A senior official has been removed from his post in India after a project to relocate cheetahs from Africa led to eight deaths. This raised questions about the high-profile project.
Asiatic cheetahs became extinct in India by 1952, but their African counterparts were reintroduced last year as part of a plan led by Prime Minister Narendra Modi.
Eight cheetahs were imported from Namibia, followed by another 12 from South Africa in February. Modi oversaw the release of the first cheetahs at Kuno National Park in Madhya Pradesh.
RNews earlier reported that eight of the cheetahs had died in the past four months. Authorities attributed it to natural causes.
However, the top wildlife officer in Madhya Pradesh, Jasbir Singh Chauhan, was transferred from his post by the forestry department on Monday. No reasons were given as to why he was removed from office.
Indian media linked Chauhan’s removal to the deaths of the cheetahs, citing sources who reportedly said there were concerns about the management of the project.
The Indian Department of Environmental Affairs said on Sunday that it is too early to say whether the program is a success or a failure, as it is a long-term project. The department added that global experience, especially knowledge from South Africa, has shown that the initial stages of relocating animals have a higher than 50% mortality rate.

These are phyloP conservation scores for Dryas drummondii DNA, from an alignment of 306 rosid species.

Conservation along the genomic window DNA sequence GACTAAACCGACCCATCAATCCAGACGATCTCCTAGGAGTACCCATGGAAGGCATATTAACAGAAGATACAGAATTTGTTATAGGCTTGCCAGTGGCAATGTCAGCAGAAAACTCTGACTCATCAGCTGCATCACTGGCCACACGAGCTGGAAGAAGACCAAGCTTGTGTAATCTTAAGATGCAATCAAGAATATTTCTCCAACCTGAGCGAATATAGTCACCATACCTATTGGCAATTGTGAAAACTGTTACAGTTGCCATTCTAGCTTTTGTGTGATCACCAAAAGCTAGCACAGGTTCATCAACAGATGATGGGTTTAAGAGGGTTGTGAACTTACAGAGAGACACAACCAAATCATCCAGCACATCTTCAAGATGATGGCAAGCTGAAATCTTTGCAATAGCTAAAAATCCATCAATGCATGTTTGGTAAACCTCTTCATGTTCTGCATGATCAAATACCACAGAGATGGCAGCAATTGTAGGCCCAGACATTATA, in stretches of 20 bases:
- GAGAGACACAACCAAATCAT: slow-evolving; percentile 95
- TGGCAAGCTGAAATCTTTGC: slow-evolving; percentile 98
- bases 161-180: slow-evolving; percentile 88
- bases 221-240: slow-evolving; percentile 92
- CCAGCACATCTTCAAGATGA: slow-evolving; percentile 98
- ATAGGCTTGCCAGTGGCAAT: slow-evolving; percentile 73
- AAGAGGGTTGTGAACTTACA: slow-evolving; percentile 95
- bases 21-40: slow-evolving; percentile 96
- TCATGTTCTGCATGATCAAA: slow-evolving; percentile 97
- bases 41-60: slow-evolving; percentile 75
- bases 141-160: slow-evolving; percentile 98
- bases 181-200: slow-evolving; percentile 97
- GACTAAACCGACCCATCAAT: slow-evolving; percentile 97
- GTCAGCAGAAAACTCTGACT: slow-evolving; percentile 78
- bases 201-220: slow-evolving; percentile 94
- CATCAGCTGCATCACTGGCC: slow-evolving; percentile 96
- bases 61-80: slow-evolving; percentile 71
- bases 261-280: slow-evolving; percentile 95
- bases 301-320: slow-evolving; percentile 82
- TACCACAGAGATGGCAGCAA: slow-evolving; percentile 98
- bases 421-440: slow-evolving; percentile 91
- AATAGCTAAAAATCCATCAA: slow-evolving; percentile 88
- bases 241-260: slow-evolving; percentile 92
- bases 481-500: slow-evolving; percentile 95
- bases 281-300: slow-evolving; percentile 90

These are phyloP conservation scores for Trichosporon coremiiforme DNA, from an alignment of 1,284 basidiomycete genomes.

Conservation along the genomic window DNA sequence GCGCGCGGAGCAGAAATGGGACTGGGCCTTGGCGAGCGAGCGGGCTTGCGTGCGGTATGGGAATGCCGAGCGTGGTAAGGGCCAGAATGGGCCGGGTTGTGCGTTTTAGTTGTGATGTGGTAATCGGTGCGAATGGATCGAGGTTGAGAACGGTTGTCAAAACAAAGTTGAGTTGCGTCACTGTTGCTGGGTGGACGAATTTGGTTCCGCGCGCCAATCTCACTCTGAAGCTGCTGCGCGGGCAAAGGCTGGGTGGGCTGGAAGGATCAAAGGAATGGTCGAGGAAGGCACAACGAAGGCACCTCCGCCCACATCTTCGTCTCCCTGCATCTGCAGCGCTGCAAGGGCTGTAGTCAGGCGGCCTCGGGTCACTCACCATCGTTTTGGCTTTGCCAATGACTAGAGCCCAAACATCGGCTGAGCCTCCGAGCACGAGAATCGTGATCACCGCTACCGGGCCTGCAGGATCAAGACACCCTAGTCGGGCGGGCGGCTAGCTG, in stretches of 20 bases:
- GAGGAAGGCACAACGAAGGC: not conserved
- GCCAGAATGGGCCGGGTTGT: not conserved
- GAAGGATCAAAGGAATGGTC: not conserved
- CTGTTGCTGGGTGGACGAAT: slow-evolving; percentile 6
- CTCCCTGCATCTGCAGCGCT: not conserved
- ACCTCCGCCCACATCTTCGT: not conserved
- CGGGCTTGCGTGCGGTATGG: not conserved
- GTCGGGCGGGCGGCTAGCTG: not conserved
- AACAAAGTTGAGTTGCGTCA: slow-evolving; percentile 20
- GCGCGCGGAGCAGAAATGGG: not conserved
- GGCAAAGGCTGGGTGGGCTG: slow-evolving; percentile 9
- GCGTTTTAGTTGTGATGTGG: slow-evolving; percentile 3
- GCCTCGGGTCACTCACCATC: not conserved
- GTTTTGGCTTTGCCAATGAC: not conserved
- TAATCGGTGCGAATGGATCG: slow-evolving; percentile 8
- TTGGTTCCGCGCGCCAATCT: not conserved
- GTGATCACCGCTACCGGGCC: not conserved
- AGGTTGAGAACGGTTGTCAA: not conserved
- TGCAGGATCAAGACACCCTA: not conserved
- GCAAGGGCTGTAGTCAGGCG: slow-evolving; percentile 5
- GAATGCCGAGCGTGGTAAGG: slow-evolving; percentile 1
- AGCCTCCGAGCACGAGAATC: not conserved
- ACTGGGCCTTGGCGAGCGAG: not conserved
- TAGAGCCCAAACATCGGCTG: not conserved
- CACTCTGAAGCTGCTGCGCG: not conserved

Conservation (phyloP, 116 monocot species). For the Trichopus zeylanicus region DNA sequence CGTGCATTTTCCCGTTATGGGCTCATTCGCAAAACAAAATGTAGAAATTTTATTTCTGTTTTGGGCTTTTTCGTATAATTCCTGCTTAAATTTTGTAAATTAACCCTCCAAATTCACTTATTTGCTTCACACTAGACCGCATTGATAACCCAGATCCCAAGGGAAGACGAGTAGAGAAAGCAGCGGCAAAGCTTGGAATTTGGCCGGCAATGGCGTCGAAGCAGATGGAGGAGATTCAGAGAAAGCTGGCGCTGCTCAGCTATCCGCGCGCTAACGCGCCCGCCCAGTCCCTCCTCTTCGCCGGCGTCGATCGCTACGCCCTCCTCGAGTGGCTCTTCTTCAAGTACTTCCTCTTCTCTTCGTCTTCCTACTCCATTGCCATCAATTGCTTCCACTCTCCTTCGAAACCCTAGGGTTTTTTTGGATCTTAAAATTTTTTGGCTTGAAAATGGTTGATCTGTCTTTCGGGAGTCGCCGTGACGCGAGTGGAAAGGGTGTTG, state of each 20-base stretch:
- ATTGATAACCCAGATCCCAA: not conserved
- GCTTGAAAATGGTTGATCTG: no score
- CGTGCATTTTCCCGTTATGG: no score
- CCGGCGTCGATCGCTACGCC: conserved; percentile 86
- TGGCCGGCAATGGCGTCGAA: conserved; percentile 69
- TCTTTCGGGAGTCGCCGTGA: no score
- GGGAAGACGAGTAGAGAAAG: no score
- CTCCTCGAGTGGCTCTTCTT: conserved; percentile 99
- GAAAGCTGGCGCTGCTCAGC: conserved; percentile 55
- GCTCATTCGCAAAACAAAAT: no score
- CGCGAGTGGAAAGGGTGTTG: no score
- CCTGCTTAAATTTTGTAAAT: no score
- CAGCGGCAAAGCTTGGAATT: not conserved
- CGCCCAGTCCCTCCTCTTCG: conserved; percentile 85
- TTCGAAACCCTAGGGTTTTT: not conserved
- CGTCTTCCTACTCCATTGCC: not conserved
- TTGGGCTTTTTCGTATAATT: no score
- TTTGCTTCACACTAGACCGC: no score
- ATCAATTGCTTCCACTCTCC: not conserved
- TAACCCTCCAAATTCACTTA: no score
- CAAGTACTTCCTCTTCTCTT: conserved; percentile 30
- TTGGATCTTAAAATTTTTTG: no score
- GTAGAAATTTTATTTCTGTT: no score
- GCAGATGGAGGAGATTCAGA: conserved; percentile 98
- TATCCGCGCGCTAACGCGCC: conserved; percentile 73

However, conservationist Praveen Bhargav told AFP on Tuesday that the cheetah relocation program had a high chance of failure, as many fundamental issues were ignored. “I believe the prime minister was unfortunately misled by some bureaucrats and experts,” he said. “We don’t have the wide grassland habitats that the cheetahs need or the ecological conditions to undertake such a complicated resettlement.”
Arjun Gopalaswamy, a natural and statistical ecologist who studies large carnivores, said there must be more transparency about the causes of the deaths.
Officials said some of the animals may have died from infections caused by their collars.
RNews earlier reported that extreme wet weather conditions (in India) led to the collars causing infection in the cheetahs. Superficial wounds were observed on the cheetahs’ necks, but these were not caused by other animals. Rather, it was caused by an infestation of maggots which led to infection and sepsis.
The project’s start was “disappointing”, Gopalaswamy told AFP. Seven of the eight deaths occurred in the camps, “where such incidents were least expected”.
There is one possible exception – a female that was killed by a male during mating. However, a lack of information from authorities “masks the primary causes of all the deaths”, added Gopalaswamy. “From a scientific perspective, this ambiguity is worrying, because it prevents us from being able to learn from the incidents.”
Scientists from the cheetah research project at Leibniz-IZW in Namibia previously said the relocation program ignores “spatial ecology”, as the Kuno national park is much smaller than the spaces the big cats usually need to survive.
The relocation is the first intercontinental relocation of cheetahs and the program aims to import around 100 of the animals over the next decade.